Now that the unemployment rate is marching downward, the GOP might have to find another economic woe to harangue President Obama about. If they look to their local gas pump, they could be in luck.
Thanks to tensions in the Middle East and refinery closures stateside, experts are projecting gasoline prices to jump 60 cents by Memorial Day. That's on top of an 11-cent spike over the past four weeks on the already sky-high gas prices Americans saw in January, the highest on record.
Experts say prices could even jump to $5 per gallon in cities such as New York and Chicago, and that pain at the pump could translate into some pain at the polls for Obama.
Some GOP contenders have already keyed into the issue of gas prices and how acutely consumers feel upticks in fuel costs. When she was still campaigning for the GOP nomination, Michele Bachmann promised to bring back $2-a-gallon gasoline. That might sound crazy when looking at average gas prices today, which currently hover around $3.48, but take a trip down memory lane and prices weren't far away from the $2 mark.
Over the past several years, gas prices have hit increasingly high starting points at the beginning of the year. On Dec. 31, 2008, average gas prices were around $1.61 per gallon, says Gregg Laskoski, senior petroleum analyst at GasBuddy.com. On the same date in 2009, they were up to $2.64. Flash forward to last month, and prices hit $3.25 going into 2012.
Some of the price movements are expected in the run-up to the summer months, Laskoski says, primarily because refiners have to reformulate gasoline to include eco-friendly fuel additives.
On average, the spread between prices from Dec. 31 to peak are around 93 cents, he says. Adding that to $1.61 per gallon might not feel too bad to consumers, but when tacking it on to $3.25, consumers can start to feel squeezed. Budget-constrained consumers stop spending, which can be disastrous for the United States, which relies heavily on consumer spending to fuel its economy.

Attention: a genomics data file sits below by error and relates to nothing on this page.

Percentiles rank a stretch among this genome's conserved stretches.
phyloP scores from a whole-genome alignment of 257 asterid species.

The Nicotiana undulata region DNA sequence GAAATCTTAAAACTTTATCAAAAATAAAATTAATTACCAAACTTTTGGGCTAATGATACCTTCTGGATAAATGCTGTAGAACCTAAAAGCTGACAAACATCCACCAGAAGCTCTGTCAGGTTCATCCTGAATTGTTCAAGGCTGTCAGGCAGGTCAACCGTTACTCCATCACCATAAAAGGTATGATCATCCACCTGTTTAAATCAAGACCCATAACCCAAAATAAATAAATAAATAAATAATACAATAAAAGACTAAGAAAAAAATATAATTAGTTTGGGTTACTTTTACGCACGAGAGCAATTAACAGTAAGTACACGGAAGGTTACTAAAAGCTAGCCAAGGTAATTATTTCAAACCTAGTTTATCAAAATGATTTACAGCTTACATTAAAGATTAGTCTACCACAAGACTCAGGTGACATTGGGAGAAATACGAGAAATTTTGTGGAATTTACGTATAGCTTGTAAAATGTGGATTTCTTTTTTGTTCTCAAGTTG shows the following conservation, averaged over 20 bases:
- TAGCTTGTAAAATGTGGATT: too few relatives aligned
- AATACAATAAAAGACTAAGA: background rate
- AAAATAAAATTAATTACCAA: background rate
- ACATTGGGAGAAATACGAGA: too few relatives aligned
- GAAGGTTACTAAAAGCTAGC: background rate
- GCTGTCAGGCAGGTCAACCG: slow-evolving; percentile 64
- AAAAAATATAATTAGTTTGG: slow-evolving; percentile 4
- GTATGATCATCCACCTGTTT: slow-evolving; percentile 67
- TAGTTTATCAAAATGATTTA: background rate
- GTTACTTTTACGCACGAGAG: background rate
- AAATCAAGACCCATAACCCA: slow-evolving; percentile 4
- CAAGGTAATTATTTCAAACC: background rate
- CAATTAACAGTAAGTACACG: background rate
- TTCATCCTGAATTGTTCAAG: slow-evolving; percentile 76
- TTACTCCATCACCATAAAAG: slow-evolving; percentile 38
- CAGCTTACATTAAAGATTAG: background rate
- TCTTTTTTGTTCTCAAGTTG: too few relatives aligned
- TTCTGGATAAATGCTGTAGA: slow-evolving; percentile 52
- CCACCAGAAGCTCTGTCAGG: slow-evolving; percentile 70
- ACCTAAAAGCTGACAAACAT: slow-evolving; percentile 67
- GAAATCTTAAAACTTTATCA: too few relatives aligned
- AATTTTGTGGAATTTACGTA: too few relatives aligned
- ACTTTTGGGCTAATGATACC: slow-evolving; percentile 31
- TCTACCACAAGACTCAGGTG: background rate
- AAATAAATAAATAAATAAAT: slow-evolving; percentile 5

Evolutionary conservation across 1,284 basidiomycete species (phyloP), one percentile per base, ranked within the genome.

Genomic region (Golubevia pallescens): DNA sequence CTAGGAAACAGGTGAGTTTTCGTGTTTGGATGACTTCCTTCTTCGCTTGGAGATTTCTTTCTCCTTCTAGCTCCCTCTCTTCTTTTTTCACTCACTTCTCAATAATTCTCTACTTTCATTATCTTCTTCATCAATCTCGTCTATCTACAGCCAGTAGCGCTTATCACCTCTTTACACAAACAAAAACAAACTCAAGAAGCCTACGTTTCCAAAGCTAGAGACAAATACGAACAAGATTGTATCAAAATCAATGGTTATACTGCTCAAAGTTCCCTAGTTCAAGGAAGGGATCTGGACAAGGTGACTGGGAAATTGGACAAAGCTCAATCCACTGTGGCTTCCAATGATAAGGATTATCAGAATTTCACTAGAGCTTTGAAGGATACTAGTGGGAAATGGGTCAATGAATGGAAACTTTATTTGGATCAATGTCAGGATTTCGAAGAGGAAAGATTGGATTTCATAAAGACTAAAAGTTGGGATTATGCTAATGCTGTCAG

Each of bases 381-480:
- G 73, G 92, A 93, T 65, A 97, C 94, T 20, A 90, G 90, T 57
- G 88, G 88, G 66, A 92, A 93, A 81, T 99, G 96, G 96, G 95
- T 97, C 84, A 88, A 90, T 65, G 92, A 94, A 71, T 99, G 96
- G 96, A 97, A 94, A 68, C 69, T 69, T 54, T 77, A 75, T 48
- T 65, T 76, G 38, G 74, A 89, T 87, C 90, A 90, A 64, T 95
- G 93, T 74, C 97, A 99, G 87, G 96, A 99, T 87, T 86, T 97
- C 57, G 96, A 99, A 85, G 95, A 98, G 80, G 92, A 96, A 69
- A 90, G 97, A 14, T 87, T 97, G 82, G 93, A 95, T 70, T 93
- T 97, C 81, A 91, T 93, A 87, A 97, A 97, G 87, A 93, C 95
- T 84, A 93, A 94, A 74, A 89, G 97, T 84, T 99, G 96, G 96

For the time being, the GOP isn't likely to back off its criticism of the high unemployment rate. But rising gas prices offer easy fodder and could cast a shadow on an increasingly bright employment picture for Obama.
"It's something they're definitely going to talk about, because anything that's bad for the economy, Republicans will try to attach to Obama," says Danny Hayes, assistant professor of government at American University. "It's an easy target that people see every day when they're paying $40, $60, $80 at the pump."
Newt Gingrich took a page from Bachmann's playbook in a speech in Las Vegas on American energy independence, saying there is "no objective reason why we can't get back to $2-per-gallon gasoline," Talking Points Memo reported.
In an appearance on NBC's Meet the Press, Gingrich brought up high gas prices again, railing on President Obama's "anti-American energy policies" and the "highest-priced gasoline in American history."
While gas prices remain shy of all-time highs—prices hit $4.11 per gallon back in July 2008—the chorus of complaints about fuel costs could grow louder as spring and summer approach.
"It's really troubling to see, because we know this kind of escalation is virtually inevitable," Laskoski says.
Still, how effective gas price attacks will be is questionable. According to Hayes, research shows people pay more attention to broad indicators of economic health than they do to individual numbers.
"What really matters to them is the state of the economy overall, not so much specific indicators like gas prices," Hayes says. "They understand that their own fortunes are a product of a variety of things [such as] education, but the national economy, they assume the president himself is responsible for."
"Given the choice between a growing economy and high gas prices and a struggling economy and low gas prices, [Obama] would take the good economy," Hayes adds.
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